We were in Eastern Washington over the weekend. First, in Toppenish for the Murphy family reunion, which is 60 people if everyone comes. 10 Murphy children + partners, kids, and now a fourth generation. When I'm there, I'm a "kid" and always will be. I thanked my Aunt Mary for organizing everything and said how nice it was just to show up. I have to be an adult everywhere else. For better or for worse, isn't that the way it is with family? We're always who we were.
Then we stayed with our dear friends Sarah, Dan, and Baby Micah on their CSA organic beef ranch in White Swan. Wyatt and Yancey got up early to help Dan weigh and measure the cattle, and Wyatt will be talking about it for a year. He was very serious about bringing pants and a long-sleeved shirt so he could look like Dan during chore time. I am in awe of Sarah and Dan's endeavor. Their first grass-fed beef will be ready in August, and they've been so value-driven and methodical in how they have prepared the land and built relationship with their neighbors. Sarah reports that if a subsriber buys beef from one of their cows, they are helping save 4 million gallons of water annually (!!!) because of the sustainable way their cattle are raised compared to conventional beef.
On the way home, we stopped at a produce stand. I got a a big box of corn, tomatillos, tomatoes, peaches, apricots, zucchini, cherries and sweet onions for $23. Is there anything better than driving with a bag of fresh cherries on the console? I don't think so.
We were starving after the 3 hour drive, so I made a huge bowl of corn tomatillo salsa which we had with nachos and guacamole. Then I took the rest of the salsa and tossed it with pasta, black beans, and feta for Yancey's food at the station tomorrow.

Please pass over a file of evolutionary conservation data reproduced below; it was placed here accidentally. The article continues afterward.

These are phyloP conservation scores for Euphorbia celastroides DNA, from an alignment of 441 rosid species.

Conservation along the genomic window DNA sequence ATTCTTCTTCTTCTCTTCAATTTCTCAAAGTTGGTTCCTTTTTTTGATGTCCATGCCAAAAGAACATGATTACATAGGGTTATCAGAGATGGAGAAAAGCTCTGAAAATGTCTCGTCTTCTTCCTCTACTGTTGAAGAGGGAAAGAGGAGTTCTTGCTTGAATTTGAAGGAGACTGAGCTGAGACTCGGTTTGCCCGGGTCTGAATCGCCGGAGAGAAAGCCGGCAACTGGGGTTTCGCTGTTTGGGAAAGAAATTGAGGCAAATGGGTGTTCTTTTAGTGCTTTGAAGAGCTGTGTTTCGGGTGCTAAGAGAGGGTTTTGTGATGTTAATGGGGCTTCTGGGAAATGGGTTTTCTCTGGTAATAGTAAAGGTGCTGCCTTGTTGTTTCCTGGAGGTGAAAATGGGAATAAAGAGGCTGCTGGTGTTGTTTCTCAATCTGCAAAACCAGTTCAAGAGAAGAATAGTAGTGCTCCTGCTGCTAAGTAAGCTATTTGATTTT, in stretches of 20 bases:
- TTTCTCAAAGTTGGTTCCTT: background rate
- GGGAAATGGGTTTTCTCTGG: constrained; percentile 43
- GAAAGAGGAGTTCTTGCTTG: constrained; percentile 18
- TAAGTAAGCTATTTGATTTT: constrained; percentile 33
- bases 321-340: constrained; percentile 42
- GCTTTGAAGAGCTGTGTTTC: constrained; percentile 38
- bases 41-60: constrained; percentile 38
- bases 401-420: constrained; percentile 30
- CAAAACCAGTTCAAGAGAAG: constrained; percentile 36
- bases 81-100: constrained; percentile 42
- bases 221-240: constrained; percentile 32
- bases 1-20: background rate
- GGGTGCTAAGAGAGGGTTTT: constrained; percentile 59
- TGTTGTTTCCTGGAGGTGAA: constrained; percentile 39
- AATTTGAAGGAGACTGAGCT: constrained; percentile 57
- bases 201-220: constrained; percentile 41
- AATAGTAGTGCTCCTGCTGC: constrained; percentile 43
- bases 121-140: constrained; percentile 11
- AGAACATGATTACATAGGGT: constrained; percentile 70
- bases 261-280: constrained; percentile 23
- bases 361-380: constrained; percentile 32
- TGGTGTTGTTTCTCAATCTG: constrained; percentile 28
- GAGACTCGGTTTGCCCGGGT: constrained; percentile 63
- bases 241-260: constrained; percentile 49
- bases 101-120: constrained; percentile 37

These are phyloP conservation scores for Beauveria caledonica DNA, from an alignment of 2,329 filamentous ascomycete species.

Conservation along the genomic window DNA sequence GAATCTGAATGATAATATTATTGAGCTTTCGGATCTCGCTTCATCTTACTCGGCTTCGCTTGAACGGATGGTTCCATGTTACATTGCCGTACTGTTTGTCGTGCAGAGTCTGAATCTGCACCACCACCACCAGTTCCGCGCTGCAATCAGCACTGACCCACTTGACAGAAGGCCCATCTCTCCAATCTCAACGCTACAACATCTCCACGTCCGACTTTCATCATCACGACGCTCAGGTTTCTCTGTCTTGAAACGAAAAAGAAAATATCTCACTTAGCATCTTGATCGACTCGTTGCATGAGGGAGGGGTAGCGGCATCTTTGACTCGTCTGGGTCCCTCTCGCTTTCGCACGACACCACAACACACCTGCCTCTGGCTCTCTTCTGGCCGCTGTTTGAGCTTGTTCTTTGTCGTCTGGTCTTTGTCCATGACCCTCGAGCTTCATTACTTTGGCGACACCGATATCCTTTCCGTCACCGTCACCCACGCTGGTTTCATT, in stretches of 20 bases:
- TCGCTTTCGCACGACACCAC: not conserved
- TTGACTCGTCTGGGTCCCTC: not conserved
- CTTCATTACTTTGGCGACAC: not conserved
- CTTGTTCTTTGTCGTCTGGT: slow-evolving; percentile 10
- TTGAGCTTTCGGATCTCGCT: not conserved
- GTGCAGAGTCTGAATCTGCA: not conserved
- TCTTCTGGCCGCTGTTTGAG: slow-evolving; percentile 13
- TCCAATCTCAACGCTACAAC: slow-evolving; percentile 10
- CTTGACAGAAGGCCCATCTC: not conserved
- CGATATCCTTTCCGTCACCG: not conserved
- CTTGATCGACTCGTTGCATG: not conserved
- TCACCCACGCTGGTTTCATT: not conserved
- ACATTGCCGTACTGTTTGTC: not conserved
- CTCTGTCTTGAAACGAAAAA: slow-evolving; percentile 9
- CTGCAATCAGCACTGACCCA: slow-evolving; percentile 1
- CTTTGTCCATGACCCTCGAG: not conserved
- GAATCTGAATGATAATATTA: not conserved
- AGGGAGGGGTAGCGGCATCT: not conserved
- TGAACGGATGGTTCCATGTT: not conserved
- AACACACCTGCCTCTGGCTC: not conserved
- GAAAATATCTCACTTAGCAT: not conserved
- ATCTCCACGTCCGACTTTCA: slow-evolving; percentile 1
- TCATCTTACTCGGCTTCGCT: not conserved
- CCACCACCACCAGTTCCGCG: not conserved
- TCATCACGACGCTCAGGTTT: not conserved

Seeing all my family this weekend, I was more aware than ever of time passing. My aunts and uncles seemed ageless to me for so many years, but everyone looked older this year. I suppose some folks might find this depressing, but for me, it's more a reminder of how we have just this one precious life. And, like dear Mary (Oliver, of course!) says, "I don't want to end up simply having visited this world."
Blackened Tomatillo and Corn Salsa
This recipe makes a LOT because I used it for black bean pasta salad afterward. If you don't have those kinds of plans for it (though more and more of you report thinking like The Leftoverist!) you can easily halve it.
10 fresh tomatillos, husks removed
3 cloves whole garlic
10 roma tomatoes, finely diced
2 cloves minced fresh garlic
3 ears fresh corn, kernels removed
big handful fresh cilantro, washed and chopped
1 small sweet onion, finely diced
juice of one large lime (or more to taste)
1 jalapeno, finely chopped (seeded if you don't want your salsa spicy)
Place tomatillos and whole garlic in a baking dish close together, and drizzle with olive oil. Broil for about 8 minutes, until blackened in soft in spots. Remove from oven and cool. Then put the mixture into a food processor and pulse a few times until you have a chunky puree. Or you can coarsely chop everything.
Heat a skillet on medium-high, put a Tb. of olive oil in to heat, then throw in corn kernels. Saute for just a couple minutes--you still want them crunchy, but not raw. Remove from heat and cool.
Combine tomatillo mixture, corn, and all other ingredients in a large bowl. Add more of anything to taste.
To make pasta salad with the leftovers: Combine leftover salsa with one pound cooked and drained pasta. I used farfalle. Add a can of rinsed and drained black beans, a few handfuls of sliced green onions, a diced red pepper, some pickled jalapeno rings, and a handful of crumbled feta or cojita cheese. Dress with a little olive oil and more salt. The salsa will have accumulated lots of juice while it sits, so that's the main dressing for the pasta.